I am using the BBB for backup (via BTSync, this also gives me some troubles lately, but that is a different story…). I am thinking of bringing the BBB to work (at a university) to get a real off-site backup. However, I am not sure what steps I should take in order to make sure nobody can access my files there. So my questions are:
What should I do to make sure it is secure? I think I would even be happy only to access it via USB and the webserver of BTsync (port 8888)
What services could I shut off? I don’t need the GUI, the webserver, could probably lock down many ports and other services I do not even know that they are currently running…
Potentially I could also hook the BBB to my computer via USB and share Internet with it. Would that be a more secure option?
Ps: I tried to search the group/internet, but interestingly it seems not to be a big question out there…
I been running a linux webserver in the wild open internet since 1996.
if you keep your distro uptated
and have a strong password you will be fine.
remove packages you do not need to further secure your system.
I have Iptabled all of china, russa and a few other places due to loads
of attacks but after my one hack in the late 90s
i have been hack free.
Now if i could eliminate
Just some quick points, as you could spend a lot of time/research into
Physical access = root access... Unless you physcally modify the board
with a gallon of hard epoxy and seal it in concrete. The board was
designed for ease of development...
By the default, the bb.org image has root access open (no password)
and ssh on port 22..
There's a script under:
That'll reset root to a password (root) and disable root over ssh.
Next disable bone101/cloud9 both applications give you root access to.
BTW, for this project, starting with something really bare bones such as:
You cant apt-get update && apt-get upgrade . . .
apt-get install x.y.z, but until you understand the OS completely you’ll never feel good. Best practices - Only install what you need and completely understand what you install. Anything potentially facing the internet is at risk - period…
The long standing bash exploit ( 19+ years ) is a perfect example of that.
BTW, any who cares, Deian is one of the oldest, and most reliable distro’s - period, even it was susceptible to this bash exploit. The only thing you can do in any case short of locking this device up in a closest with no power is keep up to date with the technology you’re using.
A “real hacker” doesn’t care about your system only the data it presents to him / her. The rest are script kiddies, and generally easy to foil.
If you really must keep up to date . . . .- http://threatpost.com/
and . . . http://goto.fail/blog/2014/11/25/at-and-t-u-verse-vap2500-the-passwords-they-do-nothing/
Some ppl just don’t “get it”.
Anyway, the moral of my long winded story ? If you do not trust it, do some research on your own . . .
Thanks for your suggestions. I will look more into it. I am aware that full security is not achievable, I wanted more to make sure that there is no super easy way in where everyone could just see whatever they want to.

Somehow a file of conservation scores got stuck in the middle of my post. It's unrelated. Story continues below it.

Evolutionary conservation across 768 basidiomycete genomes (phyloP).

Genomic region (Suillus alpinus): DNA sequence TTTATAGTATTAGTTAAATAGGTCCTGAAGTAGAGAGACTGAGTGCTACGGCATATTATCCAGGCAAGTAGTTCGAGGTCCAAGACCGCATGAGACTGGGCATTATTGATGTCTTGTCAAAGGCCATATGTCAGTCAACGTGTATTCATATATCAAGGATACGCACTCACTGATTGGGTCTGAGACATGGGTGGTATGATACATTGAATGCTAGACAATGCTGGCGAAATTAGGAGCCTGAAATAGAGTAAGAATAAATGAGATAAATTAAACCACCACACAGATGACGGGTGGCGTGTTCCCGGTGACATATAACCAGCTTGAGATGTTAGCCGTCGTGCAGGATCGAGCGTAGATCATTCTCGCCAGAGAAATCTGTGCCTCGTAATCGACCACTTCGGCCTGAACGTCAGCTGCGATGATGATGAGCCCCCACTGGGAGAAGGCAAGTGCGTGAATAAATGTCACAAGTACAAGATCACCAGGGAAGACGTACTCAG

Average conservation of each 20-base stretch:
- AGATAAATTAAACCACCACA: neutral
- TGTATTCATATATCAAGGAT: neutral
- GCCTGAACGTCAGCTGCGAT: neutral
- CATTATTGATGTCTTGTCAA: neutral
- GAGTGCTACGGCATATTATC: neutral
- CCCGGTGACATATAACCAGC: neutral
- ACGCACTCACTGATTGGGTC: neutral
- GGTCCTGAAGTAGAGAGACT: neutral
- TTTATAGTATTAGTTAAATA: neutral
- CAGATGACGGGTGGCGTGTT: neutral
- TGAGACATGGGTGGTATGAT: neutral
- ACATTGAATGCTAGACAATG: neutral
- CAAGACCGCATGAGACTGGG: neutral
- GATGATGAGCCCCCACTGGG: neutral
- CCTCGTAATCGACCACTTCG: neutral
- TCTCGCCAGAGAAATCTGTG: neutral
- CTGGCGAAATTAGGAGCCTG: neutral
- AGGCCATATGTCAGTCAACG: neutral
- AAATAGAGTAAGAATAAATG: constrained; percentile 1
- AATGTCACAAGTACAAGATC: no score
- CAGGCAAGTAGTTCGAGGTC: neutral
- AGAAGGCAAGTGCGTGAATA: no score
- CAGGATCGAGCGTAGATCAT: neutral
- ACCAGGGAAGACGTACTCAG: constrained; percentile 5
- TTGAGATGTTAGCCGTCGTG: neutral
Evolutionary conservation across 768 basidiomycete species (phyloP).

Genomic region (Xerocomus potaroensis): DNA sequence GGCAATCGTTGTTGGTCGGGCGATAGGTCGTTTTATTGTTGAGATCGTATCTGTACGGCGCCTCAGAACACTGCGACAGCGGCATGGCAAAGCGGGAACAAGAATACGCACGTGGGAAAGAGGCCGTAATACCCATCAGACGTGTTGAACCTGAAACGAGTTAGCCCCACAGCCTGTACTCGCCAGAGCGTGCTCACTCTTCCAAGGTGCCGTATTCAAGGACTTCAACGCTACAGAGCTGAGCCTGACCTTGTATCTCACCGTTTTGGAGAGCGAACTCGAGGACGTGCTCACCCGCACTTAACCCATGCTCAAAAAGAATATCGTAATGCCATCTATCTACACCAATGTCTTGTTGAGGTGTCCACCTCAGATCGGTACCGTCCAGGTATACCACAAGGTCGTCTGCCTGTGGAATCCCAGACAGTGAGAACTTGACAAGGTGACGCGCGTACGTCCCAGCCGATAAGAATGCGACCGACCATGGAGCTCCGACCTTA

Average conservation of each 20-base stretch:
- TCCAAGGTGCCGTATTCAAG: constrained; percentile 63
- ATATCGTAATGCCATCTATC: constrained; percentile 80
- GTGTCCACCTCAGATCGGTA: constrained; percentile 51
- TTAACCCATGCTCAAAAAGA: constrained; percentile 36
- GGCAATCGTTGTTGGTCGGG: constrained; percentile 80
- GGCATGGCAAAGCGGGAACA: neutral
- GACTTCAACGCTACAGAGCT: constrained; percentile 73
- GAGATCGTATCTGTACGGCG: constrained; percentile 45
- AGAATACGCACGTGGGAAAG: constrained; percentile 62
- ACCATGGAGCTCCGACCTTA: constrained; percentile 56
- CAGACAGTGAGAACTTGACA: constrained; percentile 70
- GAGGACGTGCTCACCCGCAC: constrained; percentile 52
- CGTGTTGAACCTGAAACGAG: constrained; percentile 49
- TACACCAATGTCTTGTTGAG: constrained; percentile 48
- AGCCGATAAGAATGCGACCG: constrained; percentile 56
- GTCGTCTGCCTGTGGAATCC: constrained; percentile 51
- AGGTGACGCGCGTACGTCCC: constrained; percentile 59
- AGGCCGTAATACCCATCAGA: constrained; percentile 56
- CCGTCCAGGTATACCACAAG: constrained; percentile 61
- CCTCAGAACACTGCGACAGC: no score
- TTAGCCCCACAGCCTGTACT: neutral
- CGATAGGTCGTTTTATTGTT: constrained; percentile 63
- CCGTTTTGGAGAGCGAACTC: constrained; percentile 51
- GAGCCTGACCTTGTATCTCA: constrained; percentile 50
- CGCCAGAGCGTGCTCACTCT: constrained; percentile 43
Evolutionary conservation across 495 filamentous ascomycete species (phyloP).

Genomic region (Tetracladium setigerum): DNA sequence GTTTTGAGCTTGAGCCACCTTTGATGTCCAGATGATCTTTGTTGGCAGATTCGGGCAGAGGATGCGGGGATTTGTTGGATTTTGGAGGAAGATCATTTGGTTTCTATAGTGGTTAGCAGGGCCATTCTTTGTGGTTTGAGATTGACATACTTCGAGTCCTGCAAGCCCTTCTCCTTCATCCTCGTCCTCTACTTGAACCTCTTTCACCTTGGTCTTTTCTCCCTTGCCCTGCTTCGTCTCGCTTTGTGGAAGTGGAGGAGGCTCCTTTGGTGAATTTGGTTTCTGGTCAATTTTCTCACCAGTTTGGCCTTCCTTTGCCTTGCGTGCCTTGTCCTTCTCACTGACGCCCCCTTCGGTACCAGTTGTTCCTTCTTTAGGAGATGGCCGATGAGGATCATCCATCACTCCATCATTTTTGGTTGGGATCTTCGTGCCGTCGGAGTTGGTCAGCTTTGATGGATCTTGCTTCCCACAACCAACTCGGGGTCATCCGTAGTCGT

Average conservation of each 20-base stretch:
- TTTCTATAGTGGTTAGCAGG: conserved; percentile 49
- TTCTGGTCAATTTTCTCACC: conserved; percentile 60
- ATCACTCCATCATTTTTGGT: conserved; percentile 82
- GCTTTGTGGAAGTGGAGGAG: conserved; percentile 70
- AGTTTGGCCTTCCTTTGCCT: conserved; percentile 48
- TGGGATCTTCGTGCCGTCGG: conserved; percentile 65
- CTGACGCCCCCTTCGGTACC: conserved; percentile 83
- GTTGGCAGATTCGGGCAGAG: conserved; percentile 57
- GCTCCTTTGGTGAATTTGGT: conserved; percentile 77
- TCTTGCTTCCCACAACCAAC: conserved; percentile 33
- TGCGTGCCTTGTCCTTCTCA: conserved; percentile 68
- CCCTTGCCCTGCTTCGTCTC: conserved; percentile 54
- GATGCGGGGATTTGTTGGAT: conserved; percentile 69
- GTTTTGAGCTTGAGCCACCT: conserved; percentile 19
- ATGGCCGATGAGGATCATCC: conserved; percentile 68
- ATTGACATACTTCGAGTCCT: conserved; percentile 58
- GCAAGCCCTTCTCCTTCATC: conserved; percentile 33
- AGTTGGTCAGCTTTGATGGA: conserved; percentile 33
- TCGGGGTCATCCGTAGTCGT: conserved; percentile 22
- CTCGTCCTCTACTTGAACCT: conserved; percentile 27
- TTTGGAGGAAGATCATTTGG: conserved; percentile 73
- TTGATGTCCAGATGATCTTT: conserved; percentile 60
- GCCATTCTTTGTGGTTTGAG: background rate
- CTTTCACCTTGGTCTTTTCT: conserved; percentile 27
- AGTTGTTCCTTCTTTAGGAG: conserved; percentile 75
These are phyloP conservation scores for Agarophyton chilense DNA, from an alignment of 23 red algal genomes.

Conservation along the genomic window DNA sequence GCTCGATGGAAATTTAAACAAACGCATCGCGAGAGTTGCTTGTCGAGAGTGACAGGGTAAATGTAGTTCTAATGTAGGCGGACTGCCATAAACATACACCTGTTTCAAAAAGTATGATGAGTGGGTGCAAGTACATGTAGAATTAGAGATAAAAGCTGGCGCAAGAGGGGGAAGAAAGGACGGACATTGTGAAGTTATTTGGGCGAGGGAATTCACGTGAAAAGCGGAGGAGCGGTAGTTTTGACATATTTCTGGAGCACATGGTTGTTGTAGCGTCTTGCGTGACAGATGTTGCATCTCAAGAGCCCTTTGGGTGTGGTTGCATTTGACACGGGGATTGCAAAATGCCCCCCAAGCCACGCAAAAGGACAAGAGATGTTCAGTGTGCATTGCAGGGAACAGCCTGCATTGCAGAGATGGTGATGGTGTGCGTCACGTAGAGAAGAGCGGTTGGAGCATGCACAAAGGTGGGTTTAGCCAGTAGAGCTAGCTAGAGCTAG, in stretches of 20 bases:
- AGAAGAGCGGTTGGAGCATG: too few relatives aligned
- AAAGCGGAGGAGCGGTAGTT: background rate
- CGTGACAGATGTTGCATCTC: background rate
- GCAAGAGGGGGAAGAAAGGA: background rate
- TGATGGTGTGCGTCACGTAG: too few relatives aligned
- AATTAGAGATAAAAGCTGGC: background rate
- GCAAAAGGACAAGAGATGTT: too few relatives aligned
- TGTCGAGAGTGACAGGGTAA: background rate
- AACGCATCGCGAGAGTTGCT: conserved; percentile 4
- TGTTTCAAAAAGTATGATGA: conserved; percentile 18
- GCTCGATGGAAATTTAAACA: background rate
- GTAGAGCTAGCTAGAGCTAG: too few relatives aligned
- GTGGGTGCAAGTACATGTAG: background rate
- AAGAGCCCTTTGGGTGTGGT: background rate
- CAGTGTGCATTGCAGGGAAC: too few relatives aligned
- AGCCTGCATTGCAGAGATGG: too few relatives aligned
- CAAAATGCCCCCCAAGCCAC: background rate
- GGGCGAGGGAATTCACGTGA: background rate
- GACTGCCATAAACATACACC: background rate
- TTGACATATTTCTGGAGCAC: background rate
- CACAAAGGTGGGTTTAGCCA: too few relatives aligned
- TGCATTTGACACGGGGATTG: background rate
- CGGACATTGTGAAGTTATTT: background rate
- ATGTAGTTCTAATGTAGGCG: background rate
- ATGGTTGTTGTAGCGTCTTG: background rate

Also that was my point about removing/disabling unused features. Then I do not need to keep them up to date when they are not present any more.
First, have ONLY one user account, and be sure ROOT can’t be logged into from the net.
Two, install denyhosts, and set a very restrictive policy, like two failed login attempts within
two weeks and that IP is locked out for 6 months. I used to get 1000 login attempts a day.
The botnets actually did a scientific probing sequence to find out what the horizon of the
lockout was, and once they determined it remembered failed logins for a two week window,
immediately the attempts fell off to about 2 a day! denyhosts was the best security
thing I ever found to deter the hackers.
Of course, shut down all unnecessary services.
99% of security issues are going to be from using weak( or no paswd ) passwd’s, and social engineering. An added step I do is remove the default debian user, and add my own user. Of course anyone whose read my blog posts, or has seen me paste commands etc, including my username, but obviously id change that when the image went true production.
Anyway, security through obscurity is really not security at all, and security really depends on what you need / do. Somethings like forking processes for instance can potentially be a security risk. But when you’re unsure, google x.y.z + debian + security, and 9 times out of 10 you’ll get some decent information.
There really is so much to cover that you’re never going to get a full understanding just from a single thread on these groups. Oh, and like the last user said, remove root. Or rather just disable root, after it is no longer needed as such:
$ sudo passwd -l root
I think that is right . . . also for what it’s worth, hosts.allow, and hosts.deny is deprecated on the most recent Debian releases . . .
Here’s what I’d do for a secure personal use only system:
- Start with a minimal installation as Robert suggested, changing passwords/usernames, and installing only what is required.
- Setup my user to use ssh key pair authentication.
- Confirm it works.
- Disable ssh root login, and password authentication.
- Setup iptables to disallow all connections from any host except localhost, but open ssh to almost any host.
- Then, on the local machine run:
ssh -L 8888:localhost:8888 <username>@<host>
to set up port forwarding.
- BTsync would then be directed to connect to localhost:8888. Backups would run as long as the ssh tunnel is active. You may have to mess with the ports used to keep the copy of BTsync running locally from interfering with the port forwarding.